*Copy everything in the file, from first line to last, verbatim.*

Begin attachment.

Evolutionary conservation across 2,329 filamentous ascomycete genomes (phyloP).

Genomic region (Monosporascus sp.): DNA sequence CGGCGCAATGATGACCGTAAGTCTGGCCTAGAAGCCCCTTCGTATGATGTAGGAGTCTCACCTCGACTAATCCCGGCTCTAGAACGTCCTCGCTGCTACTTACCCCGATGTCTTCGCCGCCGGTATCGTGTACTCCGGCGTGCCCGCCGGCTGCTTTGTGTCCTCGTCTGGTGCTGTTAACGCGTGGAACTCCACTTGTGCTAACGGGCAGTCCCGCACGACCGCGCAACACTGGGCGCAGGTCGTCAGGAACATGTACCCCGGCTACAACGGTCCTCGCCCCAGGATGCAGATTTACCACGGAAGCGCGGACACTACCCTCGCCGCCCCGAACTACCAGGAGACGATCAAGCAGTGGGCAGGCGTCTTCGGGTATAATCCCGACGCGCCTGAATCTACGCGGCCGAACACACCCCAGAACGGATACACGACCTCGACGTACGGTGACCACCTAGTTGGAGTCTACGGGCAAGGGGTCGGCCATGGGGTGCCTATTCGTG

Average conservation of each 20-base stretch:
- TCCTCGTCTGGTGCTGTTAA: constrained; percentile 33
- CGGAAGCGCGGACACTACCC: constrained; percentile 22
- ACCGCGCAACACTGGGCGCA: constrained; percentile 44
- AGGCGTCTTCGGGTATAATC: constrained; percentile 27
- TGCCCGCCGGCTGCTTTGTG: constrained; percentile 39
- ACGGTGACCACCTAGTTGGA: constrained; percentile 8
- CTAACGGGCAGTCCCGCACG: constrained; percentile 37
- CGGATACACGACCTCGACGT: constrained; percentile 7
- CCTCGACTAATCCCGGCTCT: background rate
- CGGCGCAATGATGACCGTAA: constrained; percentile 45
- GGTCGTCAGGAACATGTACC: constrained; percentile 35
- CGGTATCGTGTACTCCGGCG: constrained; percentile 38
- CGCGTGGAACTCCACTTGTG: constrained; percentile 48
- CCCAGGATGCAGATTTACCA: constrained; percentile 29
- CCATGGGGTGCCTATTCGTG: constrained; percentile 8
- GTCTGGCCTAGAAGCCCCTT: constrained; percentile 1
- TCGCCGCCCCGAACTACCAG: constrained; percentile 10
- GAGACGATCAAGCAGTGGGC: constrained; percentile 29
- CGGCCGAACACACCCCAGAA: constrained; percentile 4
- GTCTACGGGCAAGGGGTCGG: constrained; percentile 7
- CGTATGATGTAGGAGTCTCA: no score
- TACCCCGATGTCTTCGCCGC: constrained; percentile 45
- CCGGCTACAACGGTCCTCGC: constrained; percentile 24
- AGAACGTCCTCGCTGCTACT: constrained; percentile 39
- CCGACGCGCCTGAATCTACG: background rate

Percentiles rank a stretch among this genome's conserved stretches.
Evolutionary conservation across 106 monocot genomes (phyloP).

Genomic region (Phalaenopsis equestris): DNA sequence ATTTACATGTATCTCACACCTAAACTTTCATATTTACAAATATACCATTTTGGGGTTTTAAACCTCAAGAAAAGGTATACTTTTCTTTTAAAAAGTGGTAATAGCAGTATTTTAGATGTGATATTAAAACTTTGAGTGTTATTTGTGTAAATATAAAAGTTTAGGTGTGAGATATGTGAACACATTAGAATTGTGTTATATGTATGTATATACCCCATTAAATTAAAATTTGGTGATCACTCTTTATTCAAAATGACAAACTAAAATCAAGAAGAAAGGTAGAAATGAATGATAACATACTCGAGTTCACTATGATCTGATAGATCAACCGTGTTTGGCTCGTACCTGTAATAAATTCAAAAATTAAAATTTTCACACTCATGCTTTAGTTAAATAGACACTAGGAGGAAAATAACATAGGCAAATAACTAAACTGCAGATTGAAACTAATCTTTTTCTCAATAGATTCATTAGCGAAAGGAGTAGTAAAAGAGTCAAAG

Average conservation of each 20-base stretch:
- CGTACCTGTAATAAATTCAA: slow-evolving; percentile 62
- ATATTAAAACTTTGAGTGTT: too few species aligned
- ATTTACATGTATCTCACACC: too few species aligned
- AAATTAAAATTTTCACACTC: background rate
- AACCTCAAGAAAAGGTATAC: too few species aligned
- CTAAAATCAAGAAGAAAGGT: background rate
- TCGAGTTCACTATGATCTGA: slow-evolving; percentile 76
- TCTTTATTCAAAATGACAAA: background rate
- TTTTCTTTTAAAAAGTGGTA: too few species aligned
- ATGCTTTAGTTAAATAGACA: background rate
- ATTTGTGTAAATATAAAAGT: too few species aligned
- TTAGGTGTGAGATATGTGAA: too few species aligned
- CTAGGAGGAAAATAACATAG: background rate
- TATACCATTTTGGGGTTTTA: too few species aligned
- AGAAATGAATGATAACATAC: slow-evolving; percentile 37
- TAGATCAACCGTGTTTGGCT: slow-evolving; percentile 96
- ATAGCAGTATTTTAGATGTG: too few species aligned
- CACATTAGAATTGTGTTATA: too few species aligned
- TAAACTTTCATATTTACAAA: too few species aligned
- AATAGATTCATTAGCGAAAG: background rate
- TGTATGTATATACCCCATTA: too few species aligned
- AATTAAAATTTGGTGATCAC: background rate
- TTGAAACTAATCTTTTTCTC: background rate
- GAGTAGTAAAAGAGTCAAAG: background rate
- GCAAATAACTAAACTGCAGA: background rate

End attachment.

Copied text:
Evolutionary conservation across 2,329 filamentous ascomycete genomes (phyloP).

Genomic region (Monosporascus sp.): DNA sequence CGGCGCAATGATGACCGTAAGTCTGGCCTAGAAGCCCCTTCGTATGATGTAGGAGTCTCACCTCGACTAATCCCGGCTCTAGAACGTCCTCGCTGCTACTTACCCCGATGTCTTCGCCGCCGGTATCGTGTACTCCGGCGTGCCCGCCGGCTGCTTTGTGTCCTCGTCTGGTGCTGTTAACGCGTGGAACTCCACTTGTGCTAACGGGCAGTCCCGCACGACCGCGCAACACTGGGCGCAGGTCGTCAGGAACATGTACCCCGGCTACAACGGTCCTCGCCCCAGGATGCAGATTTACCACGGAAGCGCGGACACTACCCTCGCCGCCCCGAACTACCAGGAGACGATCAAGCAGTGGGCAGGCGTCTTCGGGTATAATCCCGACGCGCCTGAATCTACGCGGCCGAACACACCCCAGAACGGATACACGACCTCGACGTACGGTGACCACCTAGTTGGAGTCTACGGGCAAGGGGTCGGCCATGGGGTGCCTATTCGTG

Average conservation of each 20-base stretch:
- TCCTCGTCTGGTGCTGTTAA: constrained; percentile 33
- CGGAAGCGCGGACACTACCC: constrained; percentile 22
- ACCGCGCAACACTGGGCGCA: constrained; percentile 44
- AGGCGTCTTCGGGTATAATC: constrained; percentile 27
- TGCCCGCCGGCTGCTTTGTG: constrained; percentile 39
- ACGGTGACCACCTAGTTGGA: constrained; percentile 8
- CTAACGGGCAGTCCCGCACG: constrained; percentile 37
- CGGATACACGACCTCGACGT: constrained; percentile 7
- CCTCGACTAATCCCGGCTCT: background rate
- CGGCGCAATGATGACCGTAA: constrained; percentile 45
- GGTCGTCAGGAACATGTACC: constrained; percentile 35
- CGGTATCGTGTACTCCGGCG: constrained; percentile 38
- CGCGTGGAACTCCACTTGTG: constrained; percentile 48
- CCCAGGATGCAGATTTACCA: constrained; percentile 29
- CCATGGGGTGCCTATTCGTG: constrained; percentile 8
- GTCTGGCCTAGAAGCCCCTT: constrained; percentile 1
- TCGCCGCCCCGAACTACCAG: constrained; percentile 10
- GAGACGATCAAGCAGTGGGC: constrained; percentile 29
- CGGCCGAACACACCCCAGAA: constrained; percentile 4
- GTCTACGGGCAAGGGGTCGG: constrained; percentile 7
- CGTATGATGTAGGAGTCTCA: no score
- TACCCCGATGTCTTCGCCGC: constrained; percentile 45
- CCGGCTACAACGGTCCTCGC: constrained; percentile 24
- AGAACGTCCTCGCTGCTACT: constrained; percentile 39
- CCGACGCGCCTGAATCTACG: background rate

Percentiles rank a stretch among this genome's conserved stretches.
Evolutionary conservation across 106 monocot genomes (phyloP).

Genomic region (Phalaenopsis equestris): DNA sequence ATTTACATGTATCTCACACCTAAACTTTCATATTTACAAATATACCATTTTGGGGTTTTAAACCTCAAGAAAAGGTATACTTTTCTTTTAAAAAGTGGTAATAGCAGTATTTTAGATGTGATATTAAAACTTTGAGTGTTATTTGTGTAAATATAAAAGTTTAGGTGTGAGATATGTGAACACATTAGAATTGTGTTATATGTATGTATATACCCCATTAAATTAAAATTTGGTGATCACTCTTTATTCAAAATGACAAACTAAAATCAAGAAGAAAGGTAGAAATGAATGATAACATACTCGAGTTCACTATGATCTGATAGATCAACCGTGTTTGGCTCGTACCTGTAATAAATTCAAAAATTAAAATTTTCACACTCATGCTTTAGTTAAATAGACACTAGGAGGAAAATAACATAGGCAAATAACTAAACTGCAGATTGAAACTAATCTTTTTCTCAATAGATTCATTAGCGAAAGGAGTAGTAAAAGAGTCAAAG

Average conservation of each 20-base stretch:
- CGTACCTGTAATAAATTCAA: slow-evolving; percentile 62
- ATATTAAAACTTTGAGTGTT: too few species aligned
- ATTTACATGTATCTCACACC: too few species aligned
- AAATTAAAATTTTCACACTC: background rate
- AACCTCAAGAAAAGGTATAC: too few species aligned
- CTAAAATCAAGAAGAAAGGT: background rate
- TCGAGTTCACTATGATCTGA: slow-evolving; percentile 76
- TCTTTATTCAAAATGACAAA: background rate
- TTTTCTTTTAAAAAGTGGTA: too few species aligned
- ATGCTTTAGTTAAATAGACA: background rate
- ATTTGTGTAAATATAAAAGT: too few species aligned
- TTAGGTGTGAGATATGTGAA: too few species aligned
- CTAGGAGGAAAATAACATAG: background rate
- TATACCATTTTGGGGTTTTA: too few species aligned
- AGAAATGAATGATAACATAC: slow-evolving; percentile 37
- TAGATCAACCGTGTTTGGCT: slow-evolving; percentile 96
- ATAGCAGTATTTTAGATGTG: too few species aligned
- CACATTAGAATTGTGTTATA: too few species aligned
- TAAACTTTCATATTTACAAA: too few species aligned
- AATAGATTCATTAGCGAAAG: background rate
- TGTATGTATATACCCCATTA: too few species aligned
- AATTAAAATTTGGTGATCAC: background rate
- TTGAAACTAATCTTTTTCTC: background rate
- GAGTAGTAAAAGAGTCAAAG: background rate
- GCAAATAACTAAACTGCAGA: background rate